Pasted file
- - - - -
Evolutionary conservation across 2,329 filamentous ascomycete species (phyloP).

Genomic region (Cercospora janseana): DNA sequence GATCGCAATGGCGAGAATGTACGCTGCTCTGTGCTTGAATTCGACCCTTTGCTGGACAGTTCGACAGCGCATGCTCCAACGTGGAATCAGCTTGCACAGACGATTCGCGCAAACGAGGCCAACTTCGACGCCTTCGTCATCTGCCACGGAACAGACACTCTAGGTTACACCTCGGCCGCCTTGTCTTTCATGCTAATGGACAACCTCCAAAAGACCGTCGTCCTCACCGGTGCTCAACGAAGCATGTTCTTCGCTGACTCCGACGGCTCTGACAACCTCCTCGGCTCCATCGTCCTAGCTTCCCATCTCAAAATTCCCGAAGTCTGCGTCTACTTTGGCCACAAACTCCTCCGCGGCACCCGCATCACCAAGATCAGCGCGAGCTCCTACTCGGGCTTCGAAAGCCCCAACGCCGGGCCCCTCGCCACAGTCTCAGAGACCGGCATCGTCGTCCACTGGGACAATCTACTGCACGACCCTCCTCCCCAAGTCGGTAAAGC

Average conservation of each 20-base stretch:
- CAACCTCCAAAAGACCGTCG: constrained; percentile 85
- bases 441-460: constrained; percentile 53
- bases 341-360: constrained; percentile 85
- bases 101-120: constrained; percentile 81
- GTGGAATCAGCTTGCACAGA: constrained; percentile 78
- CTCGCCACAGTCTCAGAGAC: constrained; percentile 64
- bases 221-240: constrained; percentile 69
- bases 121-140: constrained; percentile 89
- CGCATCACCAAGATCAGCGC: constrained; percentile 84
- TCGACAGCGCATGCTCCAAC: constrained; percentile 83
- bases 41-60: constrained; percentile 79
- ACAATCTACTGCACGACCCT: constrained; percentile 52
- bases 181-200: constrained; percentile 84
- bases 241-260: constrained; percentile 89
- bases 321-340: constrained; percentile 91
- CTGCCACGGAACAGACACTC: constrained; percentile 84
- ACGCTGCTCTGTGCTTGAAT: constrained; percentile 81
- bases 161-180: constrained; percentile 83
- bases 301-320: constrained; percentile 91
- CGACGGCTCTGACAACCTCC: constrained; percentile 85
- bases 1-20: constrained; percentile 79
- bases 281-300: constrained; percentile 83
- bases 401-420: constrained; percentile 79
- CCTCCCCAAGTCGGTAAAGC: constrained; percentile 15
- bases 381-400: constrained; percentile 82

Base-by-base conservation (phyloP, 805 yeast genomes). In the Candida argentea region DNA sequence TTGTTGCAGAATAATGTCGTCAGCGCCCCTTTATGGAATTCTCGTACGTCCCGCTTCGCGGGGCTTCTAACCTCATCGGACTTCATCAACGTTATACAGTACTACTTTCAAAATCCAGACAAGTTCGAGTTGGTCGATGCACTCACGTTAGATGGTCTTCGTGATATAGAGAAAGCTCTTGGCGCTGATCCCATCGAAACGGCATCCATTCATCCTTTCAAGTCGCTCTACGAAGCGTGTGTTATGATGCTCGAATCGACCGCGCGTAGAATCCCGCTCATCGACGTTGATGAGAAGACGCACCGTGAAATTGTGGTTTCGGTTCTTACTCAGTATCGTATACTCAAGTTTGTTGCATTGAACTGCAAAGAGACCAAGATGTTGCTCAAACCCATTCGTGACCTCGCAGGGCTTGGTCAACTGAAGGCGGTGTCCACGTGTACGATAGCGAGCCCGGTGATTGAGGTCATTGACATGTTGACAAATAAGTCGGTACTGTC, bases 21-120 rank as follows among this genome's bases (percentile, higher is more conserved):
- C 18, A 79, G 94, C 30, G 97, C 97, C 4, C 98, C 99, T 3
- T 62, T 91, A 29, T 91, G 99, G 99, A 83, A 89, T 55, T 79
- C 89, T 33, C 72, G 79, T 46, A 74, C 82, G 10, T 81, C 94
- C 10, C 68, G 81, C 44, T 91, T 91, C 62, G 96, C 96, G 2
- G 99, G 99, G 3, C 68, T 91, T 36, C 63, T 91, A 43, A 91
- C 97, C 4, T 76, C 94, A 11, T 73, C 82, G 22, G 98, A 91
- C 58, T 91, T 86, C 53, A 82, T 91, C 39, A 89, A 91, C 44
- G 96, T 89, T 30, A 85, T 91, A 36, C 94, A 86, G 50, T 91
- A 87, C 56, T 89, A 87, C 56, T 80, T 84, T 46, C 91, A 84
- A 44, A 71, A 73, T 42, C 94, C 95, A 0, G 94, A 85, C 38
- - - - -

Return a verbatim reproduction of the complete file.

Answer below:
Evolutionary conservation across 2,329 filamentous ascomycete species (phyloP).

Genomic region (Cercospora janseana): DNA sequence GATCGCAATGGCGAGAATGTACGCTGCTCTGTGCTTGAATTCGACCCTTTGCTGGACAGTTCGACAGCGCATGCTCCAACGTGGAATCAGCTTGCACAGACGATTCGCGCAAACGAGGCCAACTTCGACGCCTTCGTCATCTGCCACGGAACAGACACTCTAGGTTACACCTCGGCCGCCTTGTCTTTCATGCTAATGGACAACCTCCAAAAGACCGTCGTCCTCACCGGTGCTCAACGAAGCATGTTCTTCGCTGACTCCGACGGCTCTGACAACCTCCTCGGCTCCATCGTCCTAGCTTCCCATCTCAAAATTCCCGAAGTCTGCGTCTACTTTGGCCACAAACTCCTCCGCGGCACCCGCATCACCAAGATCAGCGCGAGCTCCTACTCGGGCTTCGAAAGCCCCAACGCCGGGCCCCTCGCCACAGTCTCAGAGACCGGCATCGTCGTCCACTGGGACAATCTACTGCACGACCCTCCTCCCCAAGTCGGTAAAGC

Average conservation of each 20-base stretch:
- CAACCTCCAAAAGACCGTCG: constrained; percentile 85
- bases 441-460: constrained; percentile 53
- bases 341-360: constrained; percentile 85
- bases 101-120: constrained; percentile 81
- GTGGAATCAGCTTGCACAGA: constrained; percentile 78
- CTCGCCACAGTCTCAGAGAC: constrained; percentile 64
- bases 221-240: constrained; percentile 69
- bases 121-140: constrained; percentile 89
- CGCATCACCAAGATCAGCGC: constrained; percentile 84
- TCGACAGCGCATGCTCCAAC: constrained; percentile 83
- bases 41-60: constrained; percentile 79
- ACAATCTACTGCACGACCCT: constrained; percentile 52
- bases 181-200: constrained; percentile 84
- bases 241-260: constrained; percentile 89
- bases 321-340: constrained; percentile 91
- CTGCCACGGAACAGACACTC: constrained; percentile 84
- ACGCTGCTCTGTGCTTGAAT: constrained; percentile 81
- bases 161-180: constrained; percentile 83
- bases 301-320: constrained; percentile 91
- CGACGGCTCTGACAACCTCC: constrained; percentile 85
- bases 1-20: constrained; percentile 79
- bases 281-300: constrained; percentile 83
- bases 401-420: constrained; percentile 79
- CCTCCCCAAGTCGGTAAAGC: constrained; percentile 15
- bases 381-400: constrained; percentile 82

Base-by-base conservation (phyloP, 805 yeast genomes). In the Candida argentea region DNA sequence TTGTTGCAGAATAATGTCGTCAGCGCCCCTTTATGGAATTCTCGTACGTCCCGCTTCGCGGGGCTTCTAACCTCATCGGACTTCATCAACGTTATACAGTACTACTTTCAAAATCCAGACAAGTTCGAGTTGGTCGATGCACTCACGTTAGATGGTCTTCGTGATATAGAGAAAGCTCTTGGCGCTGATCCCATCGAAACGGCATCCATTCATCCTTTCAAGTCGCTCTACGAAGCGTGTGTTATGATGCTCGAATCGACCGCGCGTAGAATCCCGCTCATCGACGTTGATGAGAAGACGCACCGTGAAATTGTGGTTTCGGTTCTTACTCAGTATCGTATACTCAAGTTTGTTGCATTGAACTGCAAAGAGACCAAGATGTTGCTCAAACCCATTCGTGACCTCGCAGGGCTTGGTCAACTGAAGGCGGTGTCCACGTGTACGATAGCGAGCCCGGTGATTGAGGTCATTGACATGTTGACAAATAAGTCGGTACTGTC, bases 21-120 rank as follows among this genome's bases (percentile, higher is more conserved):
- C 18, A 79, G 94, C 30, G 97, C 97, C 4, C 98, C 99, T 3
- T 62, T 91, A 29, T 91, G 99, G 99, A 83, A 89, T 55, T 79
- C 89, T 33, C 72, G 79, T 46, A 74, C 82, G 10, T 81, C 94
- C 10, C 68, G 81, C 44, T 91, T 91, C 62, G 96, C 96, G 2
- G 99, G 99, G 3, C 68, T 91, T 36, C 63, T 91, A 43, A 91
- C 97, C 4, T 76, C 94, A 11, T 73, C 82, G 22, G 98, A 91
- C 58, T 91, T 86, C 53, A 82, T 91, C 39, A 89, A 91, C 44
- G 96, T 89, T 30, A 85, T 91, A 36, C 94, A 86, G 50, T 91
- A 87, C 56, T 89, A 87, C 56, T 80, T 84, T 46, C 91, A 84
- A 44, A 71, A 73, T 42, C 94, C 95, A 0, G 94, A 85, C 38